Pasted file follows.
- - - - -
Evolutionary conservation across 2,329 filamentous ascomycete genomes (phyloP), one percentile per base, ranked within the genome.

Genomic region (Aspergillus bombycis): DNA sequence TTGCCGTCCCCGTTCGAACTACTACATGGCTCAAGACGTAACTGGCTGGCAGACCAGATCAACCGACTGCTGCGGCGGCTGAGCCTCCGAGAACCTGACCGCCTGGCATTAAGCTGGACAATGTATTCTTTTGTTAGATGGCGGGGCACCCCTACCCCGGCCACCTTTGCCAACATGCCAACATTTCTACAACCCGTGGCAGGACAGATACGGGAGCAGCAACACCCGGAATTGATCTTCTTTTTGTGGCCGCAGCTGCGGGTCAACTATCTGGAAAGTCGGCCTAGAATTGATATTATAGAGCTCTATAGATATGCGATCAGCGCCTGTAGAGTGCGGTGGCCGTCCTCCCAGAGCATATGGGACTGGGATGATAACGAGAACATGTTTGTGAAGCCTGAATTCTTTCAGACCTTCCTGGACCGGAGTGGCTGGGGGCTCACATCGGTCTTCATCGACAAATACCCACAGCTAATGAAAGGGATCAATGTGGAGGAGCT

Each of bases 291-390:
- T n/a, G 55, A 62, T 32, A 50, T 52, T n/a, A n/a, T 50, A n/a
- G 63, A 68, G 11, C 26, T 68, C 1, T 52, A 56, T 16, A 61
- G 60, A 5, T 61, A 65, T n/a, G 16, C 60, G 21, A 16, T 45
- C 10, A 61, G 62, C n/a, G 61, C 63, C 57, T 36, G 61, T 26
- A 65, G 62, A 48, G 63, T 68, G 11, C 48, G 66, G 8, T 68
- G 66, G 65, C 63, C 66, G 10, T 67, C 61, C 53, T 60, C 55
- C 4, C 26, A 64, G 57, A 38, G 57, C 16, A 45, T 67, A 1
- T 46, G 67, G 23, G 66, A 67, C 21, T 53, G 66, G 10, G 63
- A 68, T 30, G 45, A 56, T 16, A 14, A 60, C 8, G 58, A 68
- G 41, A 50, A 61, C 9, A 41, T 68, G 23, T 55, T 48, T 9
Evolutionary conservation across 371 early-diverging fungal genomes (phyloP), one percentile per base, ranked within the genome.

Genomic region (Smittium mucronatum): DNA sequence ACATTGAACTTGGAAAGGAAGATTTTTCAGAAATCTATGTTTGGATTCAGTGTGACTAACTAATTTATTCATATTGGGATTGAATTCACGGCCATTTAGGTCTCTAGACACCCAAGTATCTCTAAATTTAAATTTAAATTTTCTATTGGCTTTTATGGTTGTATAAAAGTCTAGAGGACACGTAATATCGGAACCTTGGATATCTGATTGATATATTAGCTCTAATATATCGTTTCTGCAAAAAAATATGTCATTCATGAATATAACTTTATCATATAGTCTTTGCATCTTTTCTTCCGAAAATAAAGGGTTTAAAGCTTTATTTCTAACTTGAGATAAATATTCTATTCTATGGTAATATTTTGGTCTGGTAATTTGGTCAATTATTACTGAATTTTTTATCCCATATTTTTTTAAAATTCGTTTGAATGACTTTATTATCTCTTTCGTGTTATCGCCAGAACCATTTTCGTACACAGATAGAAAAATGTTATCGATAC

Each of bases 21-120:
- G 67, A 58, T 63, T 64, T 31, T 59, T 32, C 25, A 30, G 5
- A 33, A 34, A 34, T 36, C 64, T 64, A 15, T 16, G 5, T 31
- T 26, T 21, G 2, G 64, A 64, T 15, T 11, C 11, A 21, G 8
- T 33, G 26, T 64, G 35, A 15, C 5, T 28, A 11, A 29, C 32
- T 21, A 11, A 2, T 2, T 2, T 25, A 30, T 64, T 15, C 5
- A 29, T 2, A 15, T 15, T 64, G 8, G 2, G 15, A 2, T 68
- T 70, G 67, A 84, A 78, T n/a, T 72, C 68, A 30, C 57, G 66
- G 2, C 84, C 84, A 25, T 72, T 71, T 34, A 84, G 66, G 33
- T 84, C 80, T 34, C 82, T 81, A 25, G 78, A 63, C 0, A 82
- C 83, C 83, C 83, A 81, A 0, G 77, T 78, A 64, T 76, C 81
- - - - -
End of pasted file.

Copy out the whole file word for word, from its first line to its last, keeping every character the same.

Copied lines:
Evolutionary conservation across 2,329 filamentous ascomycete genomes (phyloP), one percentile per base, ranked within the genome.

Genomic region (Aspergillus bombycis): DNA sequence TTGCCGTCCCCGTTCGAACTACTACATGGCTCAAGACGTAACTGGCTGGCAGACCAGATCAACCGACTGCTGCGGCGGCTGAGCCTCCGAGAACCTGACCGCCTGGCATTAAGCTGGACAATGTATTCTTTTGTTAGATGGCGGGGCACCCCTACCCCGGCCACCTTTGCCAACATGCCAACATTTCTACAACCCGTGGCAGGACAGATACGGGAGCAGCAACACCCGGAATTGATCTTCTTTTTGTGGCCGCAGCTGCGGGTCAACTATCTGGAAAGTCGGCCTAGAATTGATATTATAGAGCTCTATAGATATGCGATCAGCGCCTGTAGAGTGCGGTGGCCGTCCTCCCAGAGCATATGGGACTGGGATGATAACGAGAACATGTTTGTGAAGCCTGAATTCTTTCAGACCTTCCTGGACCGGAGTGGCTGGGGGCTCACATCGGTCTTCATCGACAAATACCCACAGCTAATGAAAGGGATCAATGTGGAGGAGCT

Each of bases 291-390:
- T n/a, G 55, A 62, T 32, A 50, T 52, T n/a, A n/a, T 50, A n/a
- G 63, A 68, G 11, C 26, T 68, C 1, T 52, A 56, T 16, A 61
- G 60, A 5, T 61, A 65, T n/a, G 16, C 60, G 21, A 16, T 45
- C 10, A 61, G 62, C n/a, G 61, C 63, C 57, T 36, G 61, T 26
- A 65, G 62, A 48, G 63, T 68, G 11, C 48, G 66, G 8, T 68
- G 66, G 65, C 63, C 66, G 10, T 67, C 61, C 53, T 60, C 55
- C 4, C 26, A 64, G 57, A 38, G 57, C 16, A 45, T 67, A 1
- T 46, G 67, G 23, G 66, A 67, C 21, T 53, G 66, G 10, G 63
- A 68, T 30, G 45, A 56, T 16, A 14, A 60, C 8, G 58, A 68
- G 41, A 50, A 61, C 9, A 41, T 68, G 23, T 55, T 48, T 9
Evolutionary conservation across 371 early-diverging fungal genomes (phyloP), one percentile per base, ranked within the genome.

Genomic region (Smittium mucronatum): DNA sequence ACATTGAACTTGGAAAGGAAGATTTTTCAGAAATCTATGTTTGGATTCAGTGTGACTAACTAATTTATTCATATTGGGATTGAATTCACGGCCATTTAGGTCTCTAGACACCCAAGTATCTCTAAATTTAAATTTAAATTTTCTATTGGCTTTTATGGTTGTATAAAAGTCTAGAGGACACGTAATATCGGAACCTTGGATATCTGATTGATATATTAGCTCTAATATATCGTTTCTGCAAAAAAATATGTCATTCATGAATATAACTTTATCATATAGTCTTTGCATCTTTTCTTCCGAAAATAAAGGGTTTAAAGCTTTATTTCTAACTTGAGATAAATATTCTATTCTATGGTAATATTTTGGTCTGGTAATTTGGTCAATTATTACTGAATTTTTTATCCCATATTTTTTTAAAATTCGTTTGAATGACTTTATTATCTCTTTCGTGTTATCGCCAGAACCATTTTCGTACACAGATAGAAAAATGTTATCGATAC

Each of bases 21-120:
- G 67, A 58, T 63, T 64, T 31, T 59, T 32, C 25, A 30, G 5
- A 33, A 34, A 34, T 36, C 64, T 64, A 15, T 16, G 5, T 31
- T 26, T 21, G 2, G 64, A 64, T 15, T 11, C 11, A 21, G 8
- T 33, G 26, T 64, G 35, A 15, C 5, T 28, A 11, A 29, C 32
- T 21, A 11, A 2, T 2, T 2, T 25, A 30, T 64, T 15, C 5
- A 29, T 2, A 15, T 15, T 64, G 8, G 2, G 15, A 2, T 68
- T 70, G 67, A 84, A 78, T n/a, T 72, C 68, A 30, C 57, G 66
- G 2, C 84, C 84, A 25, T 72, T 71, T 34, A 84, G 66, G 33
- T 84, C 80, T 34, C 82, T 81, A 25, G 78, A 63, C 0, A 82
- C 83, C 83, C 83, A 81, A 0, G 77, T 78, A 64, T 76, C 81